Georgia Bulletin

The Newspaper of the Catholic Archdiocese of Atlanta

Secret prayers at the creek

By LORRAINE V. MURRAY, Commentary | Published November 3, 2023

The wind chimes on the back porch have been driving me mad during the night, so I was determined to silence them. I found an old ladder in the basement and dragged it onto the porch, but as soon as I started climbing on it, I realized the legs were wobbly. I then carried the heavy device up the stairs and out onto the front curb for trash day.  

Next, I took the stepladder from upstairs and lugged it down to the porch. Ever so carefully, I climbed up and removed both sets of chimes. Moments later, settling with a sigh into a comfortable chair, I began reading. In short order, I was stunned to hear the heavy clanging sounds again. It took a moment to realize the chimes belonged to my neighbor.  

This is just one of many attempts to secure peace within my home. When leaf blowers start roaring, I close the front door and shut the windows to keep out the cacophony. Sadly, some noise can’t be quelled like sirens shrieking, and the refrigerator and dishwasher emitting their unique grumbling sounds.  

Man-made noise can be jarring, but nature’s sounds may be balm to our souls. My neighbor’s chickens often visit my yard and I love their gentle clucking as they search for worms and other tidbits. The cooing of doves, the call of a midnight owl, the cheeping of the wrens are reminders of God’s generosity, since he made birds both visually appealing and musically charming.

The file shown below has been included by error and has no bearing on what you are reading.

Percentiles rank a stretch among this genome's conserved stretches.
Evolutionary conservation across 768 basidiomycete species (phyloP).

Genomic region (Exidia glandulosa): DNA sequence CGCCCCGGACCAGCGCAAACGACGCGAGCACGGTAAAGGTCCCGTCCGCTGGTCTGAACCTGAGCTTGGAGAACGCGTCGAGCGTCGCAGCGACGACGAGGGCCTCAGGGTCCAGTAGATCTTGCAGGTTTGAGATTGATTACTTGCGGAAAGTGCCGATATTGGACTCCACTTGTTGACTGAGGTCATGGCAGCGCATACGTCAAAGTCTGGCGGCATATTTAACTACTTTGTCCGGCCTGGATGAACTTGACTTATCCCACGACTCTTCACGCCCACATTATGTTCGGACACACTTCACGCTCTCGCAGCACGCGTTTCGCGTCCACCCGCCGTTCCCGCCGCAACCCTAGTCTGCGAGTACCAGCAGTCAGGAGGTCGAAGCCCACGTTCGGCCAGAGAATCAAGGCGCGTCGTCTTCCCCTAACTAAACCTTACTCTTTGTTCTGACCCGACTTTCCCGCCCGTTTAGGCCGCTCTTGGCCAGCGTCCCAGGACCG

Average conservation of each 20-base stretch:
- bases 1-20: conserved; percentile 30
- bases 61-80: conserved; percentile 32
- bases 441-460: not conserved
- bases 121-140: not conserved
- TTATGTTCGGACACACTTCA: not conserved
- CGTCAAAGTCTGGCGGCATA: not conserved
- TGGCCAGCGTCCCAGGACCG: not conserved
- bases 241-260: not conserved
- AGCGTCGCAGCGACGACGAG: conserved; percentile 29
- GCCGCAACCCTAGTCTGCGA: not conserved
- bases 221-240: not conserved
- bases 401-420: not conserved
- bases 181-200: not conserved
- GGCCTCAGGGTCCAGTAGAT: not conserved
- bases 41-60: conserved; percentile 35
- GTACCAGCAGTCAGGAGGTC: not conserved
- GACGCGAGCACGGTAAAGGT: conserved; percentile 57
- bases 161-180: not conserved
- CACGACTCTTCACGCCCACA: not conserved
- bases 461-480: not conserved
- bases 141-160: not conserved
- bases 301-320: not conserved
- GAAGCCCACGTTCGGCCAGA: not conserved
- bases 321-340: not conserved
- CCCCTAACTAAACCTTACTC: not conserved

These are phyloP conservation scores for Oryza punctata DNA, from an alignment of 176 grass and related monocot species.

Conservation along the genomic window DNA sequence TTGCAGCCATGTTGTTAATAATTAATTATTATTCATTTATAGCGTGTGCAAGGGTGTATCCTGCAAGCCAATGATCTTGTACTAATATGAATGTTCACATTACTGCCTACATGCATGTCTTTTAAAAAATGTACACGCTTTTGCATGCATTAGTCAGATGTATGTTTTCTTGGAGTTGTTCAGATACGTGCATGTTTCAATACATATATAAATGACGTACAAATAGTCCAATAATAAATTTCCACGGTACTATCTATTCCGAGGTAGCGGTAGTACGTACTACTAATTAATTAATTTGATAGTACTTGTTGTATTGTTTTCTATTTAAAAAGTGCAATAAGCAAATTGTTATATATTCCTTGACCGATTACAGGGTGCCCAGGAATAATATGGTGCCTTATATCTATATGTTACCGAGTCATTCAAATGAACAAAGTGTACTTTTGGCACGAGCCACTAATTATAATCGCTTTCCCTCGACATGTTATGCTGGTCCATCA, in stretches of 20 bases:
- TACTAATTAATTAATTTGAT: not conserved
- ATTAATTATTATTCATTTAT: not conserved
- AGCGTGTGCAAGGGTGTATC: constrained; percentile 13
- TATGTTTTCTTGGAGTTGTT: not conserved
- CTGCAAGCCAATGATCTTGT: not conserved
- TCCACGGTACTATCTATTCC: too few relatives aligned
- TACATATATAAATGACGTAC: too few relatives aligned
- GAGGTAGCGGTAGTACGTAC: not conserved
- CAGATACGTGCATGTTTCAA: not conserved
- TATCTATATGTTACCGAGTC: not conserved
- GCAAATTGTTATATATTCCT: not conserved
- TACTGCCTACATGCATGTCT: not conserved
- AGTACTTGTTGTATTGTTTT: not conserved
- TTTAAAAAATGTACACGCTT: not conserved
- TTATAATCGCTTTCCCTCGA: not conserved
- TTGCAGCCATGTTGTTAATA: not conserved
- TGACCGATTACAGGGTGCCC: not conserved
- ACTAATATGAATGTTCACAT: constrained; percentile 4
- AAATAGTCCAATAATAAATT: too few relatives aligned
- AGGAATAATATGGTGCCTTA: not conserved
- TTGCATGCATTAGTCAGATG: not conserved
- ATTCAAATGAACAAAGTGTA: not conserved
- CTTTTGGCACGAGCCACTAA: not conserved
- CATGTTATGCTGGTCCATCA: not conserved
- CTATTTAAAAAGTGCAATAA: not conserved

The tiny backyard voices of summer have faded. The tunes of the katydids and cicadas have given way to the mating calls of chipmunks. On my walks, I often stop at the creek, where the occasional rabbit makes an appearance on the bank. I feel so close to God, as I watch the water sliding silently and smoothly over the stones. The water seems to move endlessly and effortlessly, a reminder of how much happens in stillness.  

Jesus would at times remove himself from the noisy crowds and escape to quiet spots to pray. Sometimes he’d go to the mountain and other times to the sea. He told us about the importance of praying in secluded places: “When you pray, go into your room and shut the door, and pray to your Father who is in secret. And your Father who sees in secret will reward you.” (Mt 6:6)  

When Jesus visits two sisters, Martha rushes around anxiously, trying to get the meal together. Mary, her sister, sits with Jesus and listens carefully to his words. She shows us the importance of giving God our full attention and heeding his voice. Jesus praises her highly: “Mary has chosen the better part and it won’t be taken from her.” 

Author Caryll Houselander wrote, “God speaks silently, God speaks in your heart. If your heart is noisy, chattering, you will not hear.” It’s enlightening to notice the thoughts prancing across our mind when we’re quiet. Every worry, every fear, every desire, every temptation will reveal itself.  

These distractions clamor for our attention, but when we name them, we can tame them. “There’s my worry about money, my greediness about getting new stuff, my regret over the past.” How strange that someone can be sitting quietly, alone in a room, and yet within a storm can be raging. Fortunately, the one who calmed the sea can subdue the waves crashing against our hearts.  

Despite the clanging of chimes and the rumble of appliances, we can still invite God into the moments of delicious silence we are given each day. Perhaps then, we too can find the treasure Mary discovered as she sat at Jesus’ feet. The better part, which will never be taken from us.  

Oil painting is by Lorraine’s late husband, Jef ( Her email address is